Bakker, Gerben (2014) Soft power: the media industries in Britain since 1870. Economic History Working Paper Series , 200/2014. The London School of Economics and Political Science, London, UK.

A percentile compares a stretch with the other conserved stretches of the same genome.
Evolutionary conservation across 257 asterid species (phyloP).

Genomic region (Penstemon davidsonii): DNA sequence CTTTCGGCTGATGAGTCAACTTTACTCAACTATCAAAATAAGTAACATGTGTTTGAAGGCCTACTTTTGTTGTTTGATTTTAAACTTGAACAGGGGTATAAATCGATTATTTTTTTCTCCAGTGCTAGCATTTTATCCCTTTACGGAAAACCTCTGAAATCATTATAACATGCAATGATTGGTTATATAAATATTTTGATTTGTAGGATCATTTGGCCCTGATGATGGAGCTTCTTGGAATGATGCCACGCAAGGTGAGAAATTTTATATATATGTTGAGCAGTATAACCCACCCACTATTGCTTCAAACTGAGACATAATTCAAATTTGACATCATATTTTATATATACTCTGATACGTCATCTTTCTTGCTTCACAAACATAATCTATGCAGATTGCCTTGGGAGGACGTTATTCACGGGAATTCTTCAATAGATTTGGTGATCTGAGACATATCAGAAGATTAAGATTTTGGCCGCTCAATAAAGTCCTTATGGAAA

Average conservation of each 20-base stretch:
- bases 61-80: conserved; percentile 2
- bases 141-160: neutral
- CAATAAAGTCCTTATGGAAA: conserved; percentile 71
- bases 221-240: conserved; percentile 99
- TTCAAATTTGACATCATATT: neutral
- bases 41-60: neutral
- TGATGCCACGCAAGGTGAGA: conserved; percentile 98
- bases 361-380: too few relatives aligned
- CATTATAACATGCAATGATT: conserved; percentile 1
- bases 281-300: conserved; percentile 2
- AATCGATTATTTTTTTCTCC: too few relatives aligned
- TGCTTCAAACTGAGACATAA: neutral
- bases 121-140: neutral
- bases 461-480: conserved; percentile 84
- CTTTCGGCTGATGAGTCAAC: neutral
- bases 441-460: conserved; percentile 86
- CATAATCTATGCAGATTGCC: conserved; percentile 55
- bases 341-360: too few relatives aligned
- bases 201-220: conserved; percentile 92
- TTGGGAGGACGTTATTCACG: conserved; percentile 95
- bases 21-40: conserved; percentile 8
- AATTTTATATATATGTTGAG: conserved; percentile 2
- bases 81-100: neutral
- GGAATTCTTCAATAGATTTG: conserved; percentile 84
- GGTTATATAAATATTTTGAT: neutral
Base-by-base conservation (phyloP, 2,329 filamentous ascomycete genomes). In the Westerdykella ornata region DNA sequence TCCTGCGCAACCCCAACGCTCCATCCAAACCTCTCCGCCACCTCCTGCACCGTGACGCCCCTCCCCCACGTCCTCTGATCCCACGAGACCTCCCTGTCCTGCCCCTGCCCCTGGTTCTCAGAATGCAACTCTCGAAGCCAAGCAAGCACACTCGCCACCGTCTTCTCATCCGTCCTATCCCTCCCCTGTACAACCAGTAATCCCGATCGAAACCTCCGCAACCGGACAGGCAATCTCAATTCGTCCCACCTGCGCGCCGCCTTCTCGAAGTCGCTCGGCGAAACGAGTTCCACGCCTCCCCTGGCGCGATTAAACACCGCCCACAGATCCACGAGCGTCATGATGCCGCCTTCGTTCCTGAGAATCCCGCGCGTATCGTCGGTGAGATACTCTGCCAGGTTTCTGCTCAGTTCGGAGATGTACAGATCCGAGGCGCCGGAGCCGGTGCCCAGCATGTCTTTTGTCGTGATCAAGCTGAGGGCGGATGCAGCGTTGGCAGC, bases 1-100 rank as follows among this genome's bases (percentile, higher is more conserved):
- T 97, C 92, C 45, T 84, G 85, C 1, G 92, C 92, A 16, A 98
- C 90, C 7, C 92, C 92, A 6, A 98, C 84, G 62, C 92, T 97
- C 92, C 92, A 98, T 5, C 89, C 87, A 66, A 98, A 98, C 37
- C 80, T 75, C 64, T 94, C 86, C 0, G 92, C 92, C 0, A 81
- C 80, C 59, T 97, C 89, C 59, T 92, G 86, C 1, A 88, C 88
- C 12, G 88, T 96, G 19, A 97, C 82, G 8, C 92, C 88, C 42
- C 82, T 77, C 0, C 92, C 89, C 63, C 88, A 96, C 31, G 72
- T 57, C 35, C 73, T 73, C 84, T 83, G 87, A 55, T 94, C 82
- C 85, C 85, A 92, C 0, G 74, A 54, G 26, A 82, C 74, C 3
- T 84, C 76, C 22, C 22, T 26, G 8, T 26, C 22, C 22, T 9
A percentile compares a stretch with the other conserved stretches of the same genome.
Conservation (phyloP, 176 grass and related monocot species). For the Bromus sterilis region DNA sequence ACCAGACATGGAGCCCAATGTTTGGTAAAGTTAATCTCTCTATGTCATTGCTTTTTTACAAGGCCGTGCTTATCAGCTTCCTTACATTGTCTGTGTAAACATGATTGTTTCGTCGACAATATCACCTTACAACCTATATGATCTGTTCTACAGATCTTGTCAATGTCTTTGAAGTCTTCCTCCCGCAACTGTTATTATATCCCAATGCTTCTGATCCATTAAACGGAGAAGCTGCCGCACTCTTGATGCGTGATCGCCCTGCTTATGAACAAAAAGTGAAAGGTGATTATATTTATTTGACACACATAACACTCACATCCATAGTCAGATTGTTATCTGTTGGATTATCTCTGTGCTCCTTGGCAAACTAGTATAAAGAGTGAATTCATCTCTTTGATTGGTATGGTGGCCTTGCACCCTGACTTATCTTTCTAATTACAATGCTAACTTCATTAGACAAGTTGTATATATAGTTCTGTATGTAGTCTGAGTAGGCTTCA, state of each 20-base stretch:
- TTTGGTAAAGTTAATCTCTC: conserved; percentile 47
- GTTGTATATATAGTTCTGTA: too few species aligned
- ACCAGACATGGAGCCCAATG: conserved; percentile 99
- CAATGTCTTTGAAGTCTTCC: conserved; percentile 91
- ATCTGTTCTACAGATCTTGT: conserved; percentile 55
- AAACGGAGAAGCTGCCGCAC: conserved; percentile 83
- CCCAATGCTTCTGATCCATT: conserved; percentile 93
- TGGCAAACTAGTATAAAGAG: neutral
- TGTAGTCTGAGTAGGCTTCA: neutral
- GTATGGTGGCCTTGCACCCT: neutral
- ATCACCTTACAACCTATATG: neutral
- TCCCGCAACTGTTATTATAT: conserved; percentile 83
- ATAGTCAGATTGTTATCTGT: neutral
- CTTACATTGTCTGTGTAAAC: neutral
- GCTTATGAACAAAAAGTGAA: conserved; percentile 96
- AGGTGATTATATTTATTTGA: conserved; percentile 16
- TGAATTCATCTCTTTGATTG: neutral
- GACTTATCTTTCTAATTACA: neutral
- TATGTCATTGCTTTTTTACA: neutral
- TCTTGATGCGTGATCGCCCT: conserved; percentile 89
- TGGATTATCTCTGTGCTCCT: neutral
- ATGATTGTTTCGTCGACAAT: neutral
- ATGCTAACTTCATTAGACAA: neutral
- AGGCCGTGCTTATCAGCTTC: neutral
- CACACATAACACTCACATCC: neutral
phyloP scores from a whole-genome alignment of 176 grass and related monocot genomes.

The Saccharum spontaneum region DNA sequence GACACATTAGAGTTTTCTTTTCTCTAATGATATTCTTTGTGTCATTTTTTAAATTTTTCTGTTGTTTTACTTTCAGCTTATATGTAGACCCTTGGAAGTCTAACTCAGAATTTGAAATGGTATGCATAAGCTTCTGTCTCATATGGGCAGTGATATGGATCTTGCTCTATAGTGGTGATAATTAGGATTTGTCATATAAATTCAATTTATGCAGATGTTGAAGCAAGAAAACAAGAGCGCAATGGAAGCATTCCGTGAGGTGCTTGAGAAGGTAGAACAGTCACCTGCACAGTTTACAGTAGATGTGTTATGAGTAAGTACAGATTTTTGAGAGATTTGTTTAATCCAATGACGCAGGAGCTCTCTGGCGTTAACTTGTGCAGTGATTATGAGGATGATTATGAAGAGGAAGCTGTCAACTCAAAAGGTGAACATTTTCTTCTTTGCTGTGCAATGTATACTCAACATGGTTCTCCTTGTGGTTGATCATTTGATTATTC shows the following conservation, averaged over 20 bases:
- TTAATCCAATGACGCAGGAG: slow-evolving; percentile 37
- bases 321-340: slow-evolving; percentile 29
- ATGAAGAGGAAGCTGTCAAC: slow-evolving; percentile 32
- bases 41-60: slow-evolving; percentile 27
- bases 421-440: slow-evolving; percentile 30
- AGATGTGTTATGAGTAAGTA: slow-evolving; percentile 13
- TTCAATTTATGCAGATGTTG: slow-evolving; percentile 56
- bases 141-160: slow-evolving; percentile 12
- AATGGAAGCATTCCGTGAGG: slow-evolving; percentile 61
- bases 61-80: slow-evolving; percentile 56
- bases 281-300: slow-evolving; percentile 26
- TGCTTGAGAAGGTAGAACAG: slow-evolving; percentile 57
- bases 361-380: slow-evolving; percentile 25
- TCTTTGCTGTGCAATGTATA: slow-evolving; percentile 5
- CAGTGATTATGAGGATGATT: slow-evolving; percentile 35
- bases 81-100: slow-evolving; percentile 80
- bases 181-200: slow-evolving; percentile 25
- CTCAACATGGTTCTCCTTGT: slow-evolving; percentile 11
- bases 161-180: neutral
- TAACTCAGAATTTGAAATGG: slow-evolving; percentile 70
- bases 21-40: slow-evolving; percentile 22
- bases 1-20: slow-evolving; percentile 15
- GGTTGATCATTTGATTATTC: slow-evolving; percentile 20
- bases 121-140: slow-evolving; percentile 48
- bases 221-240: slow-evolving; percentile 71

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This paper discusses the emergence and growth of various media industries in Britain. It shows how a rise in real wages and leisure time, rapid urbanisation and the development of fast urban transport networks, and a rapid growth of the market’s size let to a sharp rise in the demand for media and entertainment products and services, which was met by ever-new technologies coming from constantly emerging new industries, such as recorded music, film, radio, television, cable, videogames, internet, and social media. The paper argued these industries contributed to a sharp productivity rise by industrialising traditional media and entertainment, and to a sharp welfare growth as consumers valued them so highly that they were willing to incur ever-higher opportunity costs to consume them. It also discusses how four factors quality races, marginal revenues equalling marginal profits, the superstar effect and agglomeration benefits shaped the evolution of individual industries, and it assesses the success or failure of British industrial policy towards media industries. The paper observes media’s impact on the aggregate economy through opportunity costs, expectations and aspirations, the functioning of the market, education, and, finally, through shaping the means of institutional change. In addition, the paper makes new decennial benchmark estimates for British consumer expenditure on books between 1870 and 1900, on recorded music between 1900 and 1930 and on cinema between 1910 and 1930, for which previously no estimates were available
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